Committee:

Moo-Yeal Lee (Advisor); Chandrasekhar R. Kothapalli (Committee Member); Geyou Ao (Committee Member)

Subjects:

Biomedical Engineering; Chemical Engineering

Celik, GokhanSwellable Organically Modified Silica as a Novel Catalyst Scaffold for Catalytic Treatment of Water Contaminated with Trichloroethylene
Doctor of Philosophy, The Ohio State University, 2018, Chemical Engineering
Groundwater contamination by chlorinated compounds is a serious environmental concern because of its potential impact on groundwater and surface water that serves as a major source of public drinking water. Among chlorinated compounds, trichloroethylene (TCE) is one of the most abundantly detected groundwater contaminants with high level of toxicity. The toxicity and the carcinogenic effects of TCE pose a serious threat to human health and the environment. Hydrodechlorination (HDC) is an efficient elimination-based remediation technique to clean groundwater contaminated by chlorinated compounds. In HDC, chlorinated compounds react with hydrogen and are catalytically converted to chloride-free hydrocarbons and hydrogen chloride. Active research on HDC of chlorinated compounds has resulted in promising conversions and catalytic activities over state-of-the-art palladium-based catalysts. However, the existing HDC catalysts reported in the literature suffer from the following shortcomings: (i) catalyst poisoning due to anionic species present in real groundwater such as sulfur-containing species (SO42-, HS-), chloride species (Cl-), etc., (ii) inhibition by the unavoidable reaction product HCl, (iii) formation of carbonaceous species on active sites, and (iv) active metal leaching during operation. The above-mentioned challenges impede the commercialization and widespread utilization of HDC. For industrial organizations to adapt catalytic HDC as a remediation technique, these deactivation issues need to be addressed. Our research has therefore focused on developing a novel catalytic water treatment system in which the deactivation-resistance is improved. The focus of this dissertation is the use of a newly-discovered material, namely swellable organically-modified silicate (SOMS) as a catalyst scaffold for HDC of TCE. SOMS is a highly animated material with unique properties. It is adsorptive, extremely hydrophobic and swellable when contacted with organics. The SOMS structure consists of a cross-linked network of organosilica particles that provide flexibility to the structure of the material. The catalytic system developed in this dissertation has addressed the above-mentioned challenges by utilizing the unique characteristics of SOMS in the following ways: (i) The swelling capability of SOMS allows the active metals dissolved in organic solvents, to be deposited inside the swollen matrix of SOMS. Hence, an effective protection of the active sites is achieved since they are not situated on the exterior surface. (ii) The hydrophobicity of SOMS guides the organics towards the active sites and repels anionic poisons and HCl. Thus, the catalyst deactivation problems are alleviated. (iii) The surface of SOMS does not contain substantial amounts of surface hydroxyls. This was attributed to decreasing the formation of carbonaceous deposits. An experimental approach has been undertaken to demonstrate that the catalytic system developed within this work can meet the above-mentioned challenges. The work performed in this dissertation includes building experimental set-ups where intrinsic kinetic measurements can be performed, developing experimental protocols to synthesize metal-impregnated SOMS, performing aqueous-phase hydrodechlorination activity experiments, performing accelerated-poisoning experiments to investigate the deactivation-resistance characteristics, and carrying out ex-situ and in-situ characterization studies over pristine and poisoned catalysts. These experimental studies were repeated for the commercially-used water treatment catalyst, Pd/Al2O3 in order to have a basis for comparison. In this dissertation, SOMS has been presented as a promising catalyst scaffold due to its unique properties and animated nature. It has the potential to meet the challenges associated with catalytic treatment of water. Based on the studies conducted as a part of this dissertation, it can be concluded that Pd-incorporated SOMS catalysts are catalytically active and more resistant to inhibition and deactivation than the commercially employed counterparts.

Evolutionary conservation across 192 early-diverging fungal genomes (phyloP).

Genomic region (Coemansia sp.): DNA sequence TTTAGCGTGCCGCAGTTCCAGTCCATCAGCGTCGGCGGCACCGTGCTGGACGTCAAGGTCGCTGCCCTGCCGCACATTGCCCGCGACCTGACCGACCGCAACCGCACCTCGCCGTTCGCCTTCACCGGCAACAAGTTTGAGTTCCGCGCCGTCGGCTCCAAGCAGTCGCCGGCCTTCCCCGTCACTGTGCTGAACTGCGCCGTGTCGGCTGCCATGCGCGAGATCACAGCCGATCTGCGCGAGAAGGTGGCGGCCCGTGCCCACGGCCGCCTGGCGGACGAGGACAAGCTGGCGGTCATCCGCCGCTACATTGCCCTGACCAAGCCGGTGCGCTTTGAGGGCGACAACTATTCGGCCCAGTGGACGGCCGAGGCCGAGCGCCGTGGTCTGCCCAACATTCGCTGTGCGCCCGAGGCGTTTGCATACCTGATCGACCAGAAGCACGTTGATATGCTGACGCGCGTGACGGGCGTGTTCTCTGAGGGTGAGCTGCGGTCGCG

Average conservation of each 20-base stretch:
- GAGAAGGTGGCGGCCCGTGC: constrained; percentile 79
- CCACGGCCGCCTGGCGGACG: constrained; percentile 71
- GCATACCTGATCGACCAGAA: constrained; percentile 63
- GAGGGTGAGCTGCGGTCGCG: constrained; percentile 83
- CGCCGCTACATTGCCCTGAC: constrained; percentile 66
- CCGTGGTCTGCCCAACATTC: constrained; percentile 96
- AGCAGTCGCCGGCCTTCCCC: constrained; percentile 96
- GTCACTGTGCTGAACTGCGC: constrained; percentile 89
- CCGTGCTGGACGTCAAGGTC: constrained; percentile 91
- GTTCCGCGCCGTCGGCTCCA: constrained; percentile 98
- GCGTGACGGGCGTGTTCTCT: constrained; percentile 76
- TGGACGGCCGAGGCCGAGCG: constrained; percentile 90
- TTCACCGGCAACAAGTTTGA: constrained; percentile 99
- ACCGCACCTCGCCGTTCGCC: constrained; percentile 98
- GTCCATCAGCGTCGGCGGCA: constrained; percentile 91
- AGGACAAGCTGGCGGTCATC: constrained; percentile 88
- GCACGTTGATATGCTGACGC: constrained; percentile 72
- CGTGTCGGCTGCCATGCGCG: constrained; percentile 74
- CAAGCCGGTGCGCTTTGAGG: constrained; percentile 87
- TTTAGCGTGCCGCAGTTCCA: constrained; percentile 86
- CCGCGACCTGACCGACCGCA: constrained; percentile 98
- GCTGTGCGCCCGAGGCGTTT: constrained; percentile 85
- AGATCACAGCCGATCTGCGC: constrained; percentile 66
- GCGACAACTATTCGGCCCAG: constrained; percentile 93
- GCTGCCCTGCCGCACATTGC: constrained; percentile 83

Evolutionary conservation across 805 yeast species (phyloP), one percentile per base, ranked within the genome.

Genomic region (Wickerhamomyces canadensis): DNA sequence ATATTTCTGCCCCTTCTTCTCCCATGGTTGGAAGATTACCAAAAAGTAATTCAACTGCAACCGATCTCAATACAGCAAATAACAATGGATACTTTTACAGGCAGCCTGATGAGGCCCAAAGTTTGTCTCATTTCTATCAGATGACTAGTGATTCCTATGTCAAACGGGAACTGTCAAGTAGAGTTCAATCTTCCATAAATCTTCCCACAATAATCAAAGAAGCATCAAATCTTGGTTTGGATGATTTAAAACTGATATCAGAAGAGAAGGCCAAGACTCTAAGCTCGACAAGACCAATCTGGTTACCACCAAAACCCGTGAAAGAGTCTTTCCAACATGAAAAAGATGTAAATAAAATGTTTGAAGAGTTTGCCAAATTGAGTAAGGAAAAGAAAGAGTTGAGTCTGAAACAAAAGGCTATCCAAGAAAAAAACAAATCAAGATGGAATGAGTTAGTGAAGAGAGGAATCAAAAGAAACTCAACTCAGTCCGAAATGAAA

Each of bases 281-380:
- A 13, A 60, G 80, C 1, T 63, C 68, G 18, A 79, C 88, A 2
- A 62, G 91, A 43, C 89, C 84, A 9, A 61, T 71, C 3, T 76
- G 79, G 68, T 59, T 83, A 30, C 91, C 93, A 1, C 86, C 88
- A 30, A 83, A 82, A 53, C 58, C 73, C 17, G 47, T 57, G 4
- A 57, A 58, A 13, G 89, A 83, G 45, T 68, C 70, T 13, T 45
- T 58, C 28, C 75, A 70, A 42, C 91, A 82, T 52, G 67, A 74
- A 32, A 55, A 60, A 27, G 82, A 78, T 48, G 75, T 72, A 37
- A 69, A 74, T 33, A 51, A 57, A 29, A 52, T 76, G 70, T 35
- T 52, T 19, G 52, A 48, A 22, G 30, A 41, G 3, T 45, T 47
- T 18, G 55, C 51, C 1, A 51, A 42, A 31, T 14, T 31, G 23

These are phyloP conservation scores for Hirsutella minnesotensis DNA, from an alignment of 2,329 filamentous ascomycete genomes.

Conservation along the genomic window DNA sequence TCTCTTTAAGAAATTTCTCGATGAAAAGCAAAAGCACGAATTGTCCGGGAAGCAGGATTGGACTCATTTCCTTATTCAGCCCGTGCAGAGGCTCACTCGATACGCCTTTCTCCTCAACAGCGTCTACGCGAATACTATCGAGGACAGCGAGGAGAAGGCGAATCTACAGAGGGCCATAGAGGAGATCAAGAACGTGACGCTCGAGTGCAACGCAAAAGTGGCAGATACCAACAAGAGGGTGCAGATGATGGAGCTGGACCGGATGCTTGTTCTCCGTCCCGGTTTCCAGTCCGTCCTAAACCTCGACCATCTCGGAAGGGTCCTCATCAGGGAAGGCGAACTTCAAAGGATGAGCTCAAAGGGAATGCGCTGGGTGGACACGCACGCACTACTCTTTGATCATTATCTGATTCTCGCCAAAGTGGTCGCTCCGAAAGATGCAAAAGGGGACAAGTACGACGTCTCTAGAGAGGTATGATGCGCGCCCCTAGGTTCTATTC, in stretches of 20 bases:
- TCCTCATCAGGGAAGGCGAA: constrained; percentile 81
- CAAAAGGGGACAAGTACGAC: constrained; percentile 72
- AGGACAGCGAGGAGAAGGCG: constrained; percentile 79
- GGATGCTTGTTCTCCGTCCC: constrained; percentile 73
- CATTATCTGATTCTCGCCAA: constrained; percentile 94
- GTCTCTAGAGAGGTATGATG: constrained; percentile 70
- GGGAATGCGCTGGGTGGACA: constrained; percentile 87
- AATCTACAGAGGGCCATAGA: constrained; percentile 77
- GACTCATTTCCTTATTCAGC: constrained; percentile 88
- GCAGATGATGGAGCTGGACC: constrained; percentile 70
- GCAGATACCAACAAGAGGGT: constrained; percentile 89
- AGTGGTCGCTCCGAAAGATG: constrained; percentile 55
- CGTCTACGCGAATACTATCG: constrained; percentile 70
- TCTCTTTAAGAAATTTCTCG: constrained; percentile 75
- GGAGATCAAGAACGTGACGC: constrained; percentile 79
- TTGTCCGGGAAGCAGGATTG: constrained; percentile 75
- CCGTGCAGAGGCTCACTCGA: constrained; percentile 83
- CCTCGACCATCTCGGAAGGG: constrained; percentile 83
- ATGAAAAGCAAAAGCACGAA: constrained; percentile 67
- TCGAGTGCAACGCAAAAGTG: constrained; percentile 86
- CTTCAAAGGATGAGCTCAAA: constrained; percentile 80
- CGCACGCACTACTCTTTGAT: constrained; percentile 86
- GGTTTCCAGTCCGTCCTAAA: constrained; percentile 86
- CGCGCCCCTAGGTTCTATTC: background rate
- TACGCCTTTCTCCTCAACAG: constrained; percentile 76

Committee:

Umit Ozkan (Advisor); Andre Palmer (Committee Member); Chalmers Jeffrey (Committee Member); Rebecca Kim (Committee Member)

Subjects:

Chemical Engineering

Keywords:

Swellable Organically Modified Silica; SOMS; Hydrodechlorination; Trichloroethylene; Organosilicate; Swelling; Smart Catalytic Materials; Stimuli-Induced Materials; Palladium; Pd-Al2O3; Deactivation; Hydrophobicity; Groundwater remediation

Jiang, PengfeiSustained Release of Anti-VEGF from Injectable Devices for Treating Wet Age-Related Macular Degeneration
Master of Science, The Ohio State University, 2018, Chemical Engineering